Can herbicides keep Tahoe blue?
Can herbicides keep Tahoe blue?
A new chemical weed management plan has the lake’s water suppliers nervous.
Anatomy of a flash flood
Anatomy of a flash flood
After a series of deaths, a writer considers his own close calls in canyons.
Does optimism have a place in Western water politics?
Does optimism have a place in Western water politics?
Writer John Fleck wants us to abandon our dried-up narratives of doom.
California strikes a water truce
A landmark California water deal has Imperial Valley irrigators finally agreeing to sell Colorado River water to San Diego, without sacrificing the Salton Sea
Colorado’s thirsty suburbs get the state into trouble
Allen Best says Denver suburbs need water but asks why everybody should pay
Water law for dummies
The Citizen’s Guide to Colorado Water Law by the nonprofit Colorado Foundation for Water Education gives a clear and simple overview of water in the state
Delta beast rears its head
The Interior Department is considering restarting the Yuma Desalting Plant, and environmentalists fear the plant’s salty runoff could destroy Mexico’s Cienega de Santa Clara – the Sonoran Desert’s largest wetland
Pipe Dreams
Nevada’s dirt-poor Lincoln County is rich in water, but conservationists have reservations about Vidler Water Company’s plans to market it, and the city of Las Vegas has its own needs– and plans – for that water
Glen Canyon Voices
InThe Glen Canyon Reader, editor Matthew Barrett Gross collects 200 years’ worth of musings about "the place no one knew" and the dam that buried it under Lake Powell
Gulf of California Dreamin’
In Red Delta: Fighting for Life at the End of the Colorado River, writer and photographer Charles Bergman looks at what happens to the Colorado River once it flows into Mexico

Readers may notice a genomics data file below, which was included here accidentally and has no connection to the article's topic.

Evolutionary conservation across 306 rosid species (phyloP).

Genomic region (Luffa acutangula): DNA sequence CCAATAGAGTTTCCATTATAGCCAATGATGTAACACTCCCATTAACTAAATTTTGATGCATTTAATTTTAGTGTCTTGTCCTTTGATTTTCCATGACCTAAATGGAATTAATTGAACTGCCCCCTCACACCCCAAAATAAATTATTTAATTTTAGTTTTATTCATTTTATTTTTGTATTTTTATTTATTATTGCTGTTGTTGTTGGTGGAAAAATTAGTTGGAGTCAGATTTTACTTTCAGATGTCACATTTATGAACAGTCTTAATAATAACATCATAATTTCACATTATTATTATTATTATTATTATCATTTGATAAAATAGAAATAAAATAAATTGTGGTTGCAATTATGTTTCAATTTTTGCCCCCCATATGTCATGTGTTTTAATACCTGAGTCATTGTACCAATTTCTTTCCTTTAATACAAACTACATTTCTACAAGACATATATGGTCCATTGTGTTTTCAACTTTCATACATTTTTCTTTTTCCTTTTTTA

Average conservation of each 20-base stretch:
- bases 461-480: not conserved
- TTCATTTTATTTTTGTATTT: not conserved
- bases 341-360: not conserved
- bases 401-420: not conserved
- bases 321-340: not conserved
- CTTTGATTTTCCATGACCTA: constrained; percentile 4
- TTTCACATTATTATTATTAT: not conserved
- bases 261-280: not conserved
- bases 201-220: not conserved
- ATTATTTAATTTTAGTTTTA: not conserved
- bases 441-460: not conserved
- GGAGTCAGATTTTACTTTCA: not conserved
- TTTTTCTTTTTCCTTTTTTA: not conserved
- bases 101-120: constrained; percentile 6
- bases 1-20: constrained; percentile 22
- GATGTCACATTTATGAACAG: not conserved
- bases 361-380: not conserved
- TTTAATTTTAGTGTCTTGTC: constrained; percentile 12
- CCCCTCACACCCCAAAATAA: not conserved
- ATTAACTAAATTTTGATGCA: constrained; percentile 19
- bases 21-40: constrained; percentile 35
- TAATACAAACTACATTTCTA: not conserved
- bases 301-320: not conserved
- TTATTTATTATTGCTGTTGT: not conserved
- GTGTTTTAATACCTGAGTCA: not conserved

Once more unto the breach: Dams could fall in the Northwest
In the Northwest, a legal decision resurrects the idea of breaching four dams on the Snake River to save endangered salmon
Once more into the breach: Dams could fall in the Northwest
Rocky Barker says dam-breaching is back on the table in the Northwest
In Iraq, there’s hope of restoring the Garden of Eden
Iraq has a chance to restore its fabled Mesapotamia Marshes, just as America could revive its own Colorado River Delta
With its back to the wall, California turns to the sea
Matt Jenkins says California spies drinking water when it looks at the Pacific
The Colorado River’s sleeping giant stirs
The Navajo Nation wants to start receiving its long-withheld share of the Colorado River’s water
Water principles of the West begin with blaming California
Colorado’s nice-sounding new "water principles" ignore the traditional, real principles that have long defined water rights – and the fight over them – in the region
Cold War toxin seeps into Western water
Ammonium perchlorate, a toxic ingredient in rocket fuel, has appeared in Nevada’s Lake Mead as well as in other Western water sources used for drinking and irrigation
New Mexico’s new governor must reckon with history
Probably no other Western state is as deeply fractured as New Mexico, with its complex mix of Indian, Hispanic and Anglo cultures and their long, turbulent history
Indian Power
Fueled by money from casino gambling, New Mexico’s Indian pueblos and reservations are throwing their political weight into the state’s water tug-of-war
On the WaterWatch
WaterWatch of Oregon has a newly revamped Web site designed to educate people about the Beaver State’s rivers and watersheds.
Dredging plans stall on the Snake River
A controversial plan to dredge the Snake River west of Lewiston, Idaho, has been stalled by a judge – for now
Water face-off in Fresno
Fresno, Calif., is fighting a federal ultimatum that would make the city bill residents based on how much water they use
Water principles of the West begin with blaming California
Writer offers rules for water management, and the first rule is: Always blame California.